An hour and a half later we stumbled into the town, less than 5k from where we had begun, and where we had planned to have breakfast. We were greeted by the stares of our fellow pilgrims who knew we had left early -- and who had themselves woken up at 8. We had walked 16k that morning (more than half of what we intended), before eating, and before coffee. And we had 24k left to go! We inhaled caffeine like it was our job, and then joined Robert (who had blissfully NOT left with us for the first time on the Camino, and thus spared himself) on our long trek.
This was also the Feast of St. James! This is huge, as the Camino is "the Way of St. James," a pilgrimage to Santiago de Compostela, where this apostle is buried. God is good, and we ended up in the perfect city to celebrate this. Carrion de los Campos is a small city, much, much larger than most of the tiny towns we've passed through, and had an evening Mass at a beautiful, old church, that St. Francis also passed through on his journey through this region. A young, vibrant women's religious community is dedicated to the care of pilgrims here, and though we didn't stay at their albergue (we didn't know in time), we experienced their hospitality at Mass.
The Mass itself was beautiful -- and very simple, in a very heartfelt and peaceful way. The church was packed, music was done by the sisters and with guitar, and although we couldn't understand the priest, he emanated peace and love.
After each Mass, pilgrims are called up to the front for a special blessing -- a lovely idea in practice, but I cannot explain to you fully the pain involved in this. Going to Mass, and standing and sitting, and standing and sitting, makes fire come out of my feet, I'm pretty sure. Getting called to the front AFTER this experience, and standing for no less than 10 minutes while the priest speaks rapidly in a language I cannot follow, is immensely painful. I hate to admit this, but I have actually begin to resent these blessings, as awful as this is. This one was no different in my reaction to it -- everything in me said, "NO!" Rachel said, "Yes!" and ran to the front. I ended up directly in front of the priest, who listed, no joke, every country in the world and asked us to raise our hand if we were from it. "South Korea ... Japan ... Morocco ... South Africa ... Iceland ... Ireland ... Lithuania ... Israel ... Andorra ..." The list went on forever and I wanted to cry. Did he not understand how badly we hurt?! But then he smiled and winked, said "Italy and Spain," and 9/10 of the pilgrims raised their hands, and he turned it over to the sisters who spoke both Spanish and English.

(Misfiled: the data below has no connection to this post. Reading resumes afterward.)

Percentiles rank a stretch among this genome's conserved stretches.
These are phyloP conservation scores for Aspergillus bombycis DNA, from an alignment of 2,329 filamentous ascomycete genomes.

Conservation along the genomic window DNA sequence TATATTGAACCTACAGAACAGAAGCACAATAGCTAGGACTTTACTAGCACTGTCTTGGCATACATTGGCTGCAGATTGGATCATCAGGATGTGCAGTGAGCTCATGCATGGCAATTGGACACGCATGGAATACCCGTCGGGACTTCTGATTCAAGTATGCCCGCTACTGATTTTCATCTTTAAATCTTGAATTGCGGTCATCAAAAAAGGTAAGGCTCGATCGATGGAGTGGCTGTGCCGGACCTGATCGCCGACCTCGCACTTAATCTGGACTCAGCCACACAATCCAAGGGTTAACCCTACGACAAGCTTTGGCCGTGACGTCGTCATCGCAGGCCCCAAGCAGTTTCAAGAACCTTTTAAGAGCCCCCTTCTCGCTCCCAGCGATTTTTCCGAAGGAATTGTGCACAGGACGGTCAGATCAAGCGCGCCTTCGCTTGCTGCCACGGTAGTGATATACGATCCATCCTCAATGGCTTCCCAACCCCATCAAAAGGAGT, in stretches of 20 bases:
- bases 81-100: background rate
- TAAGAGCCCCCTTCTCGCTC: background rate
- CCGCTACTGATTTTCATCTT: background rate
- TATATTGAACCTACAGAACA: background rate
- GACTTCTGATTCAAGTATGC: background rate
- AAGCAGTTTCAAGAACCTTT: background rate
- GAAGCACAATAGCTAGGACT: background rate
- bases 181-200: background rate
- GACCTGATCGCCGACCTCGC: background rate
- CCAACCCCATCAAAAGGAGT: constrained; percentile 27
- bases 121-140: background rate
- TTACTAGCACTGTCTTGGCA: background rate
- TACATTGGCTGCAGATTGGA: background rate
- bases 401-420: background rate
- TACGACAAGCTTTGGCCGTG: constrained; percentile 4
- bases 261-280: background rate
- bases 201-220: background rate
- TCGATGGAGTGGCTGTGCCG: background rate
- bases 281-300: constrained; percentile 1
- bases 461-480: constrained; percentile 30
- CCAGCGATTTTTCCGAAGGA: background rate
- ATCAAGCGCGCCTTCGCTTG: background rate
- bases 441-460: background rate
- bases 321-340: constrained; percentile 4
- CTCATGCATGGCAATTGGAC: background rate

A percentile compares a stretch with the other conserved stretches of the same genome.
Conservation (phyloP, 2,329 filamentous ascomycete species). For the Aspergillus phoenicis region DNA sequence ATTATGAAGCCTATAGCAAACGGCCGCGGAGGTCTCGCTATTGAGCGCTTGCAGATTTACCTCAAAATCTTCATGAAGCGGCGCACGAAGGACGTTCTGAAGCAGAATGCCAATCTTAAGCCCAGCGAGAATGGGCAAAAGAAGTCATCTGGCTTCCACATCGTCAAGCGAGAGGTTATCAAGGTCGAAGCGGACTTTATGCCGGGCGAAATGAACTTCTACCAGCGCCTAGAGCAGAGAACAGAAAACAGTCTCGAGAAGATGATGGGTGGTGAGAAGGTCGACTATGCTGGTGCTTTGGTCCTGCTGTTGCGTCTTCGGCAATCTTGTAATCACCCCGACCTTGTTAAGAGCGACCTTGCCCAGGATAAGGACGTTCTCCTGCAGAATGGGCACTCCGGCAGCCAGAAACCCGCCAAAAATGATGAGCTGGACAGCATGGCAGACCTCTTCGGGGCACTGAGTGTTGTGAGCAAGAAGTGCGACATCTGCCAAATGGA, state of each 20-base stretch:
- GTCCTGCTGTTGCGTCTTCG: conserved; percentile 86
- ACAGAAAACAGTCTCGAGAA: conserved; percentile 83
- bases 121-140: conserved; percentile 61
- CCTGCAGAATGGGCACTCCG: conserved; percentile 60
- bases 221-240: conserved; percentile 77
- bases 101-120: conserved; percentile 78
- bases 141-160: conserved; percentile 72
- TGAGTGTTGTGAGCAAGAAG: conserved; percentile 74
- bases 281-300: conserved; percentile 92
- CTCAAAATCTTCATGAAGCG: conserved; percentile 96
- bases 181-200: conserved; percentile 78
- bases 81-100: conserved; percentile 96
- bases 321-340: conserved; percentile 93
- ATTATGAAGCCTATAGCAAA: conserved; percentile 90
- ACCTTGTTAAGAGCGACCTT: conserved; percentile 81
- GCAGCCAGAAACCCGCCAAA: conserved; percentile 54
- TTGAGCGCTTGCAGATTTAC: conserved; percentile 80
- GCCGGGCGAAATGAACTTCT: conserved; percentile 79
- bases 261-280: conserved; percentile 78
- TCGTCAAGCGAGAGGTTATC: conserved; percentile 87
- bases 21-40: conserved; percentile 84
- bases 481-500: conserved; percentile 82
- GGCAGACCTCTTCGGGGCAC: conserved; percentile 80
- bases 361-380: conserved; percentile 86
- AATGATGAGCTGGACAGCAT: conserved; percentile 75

With love that can only be described as divine in origin, they encouraged us, and spoke to us of courage, strength, and the power of prayer. They talked about the meaning of the Camino in our own hearts. They reminded us that we can only see the stars in the darkest nights, and while Camino can seem a dark night, this can indeed be illuminating. They, along with the priest, called us up one by one and blessed us, presented us with a little paper star, and afterwards gathered us together to sing Salve Regina before a statue of Our Lady that has stood in the church for centuries. Perhaps our of fatigue, pain, and from having our own, deeper purposes for Camino affirmed and recognized, most of us were crying -- not tears of sadness, or of joy, but just from being deeply moved. Love was tangible in this place.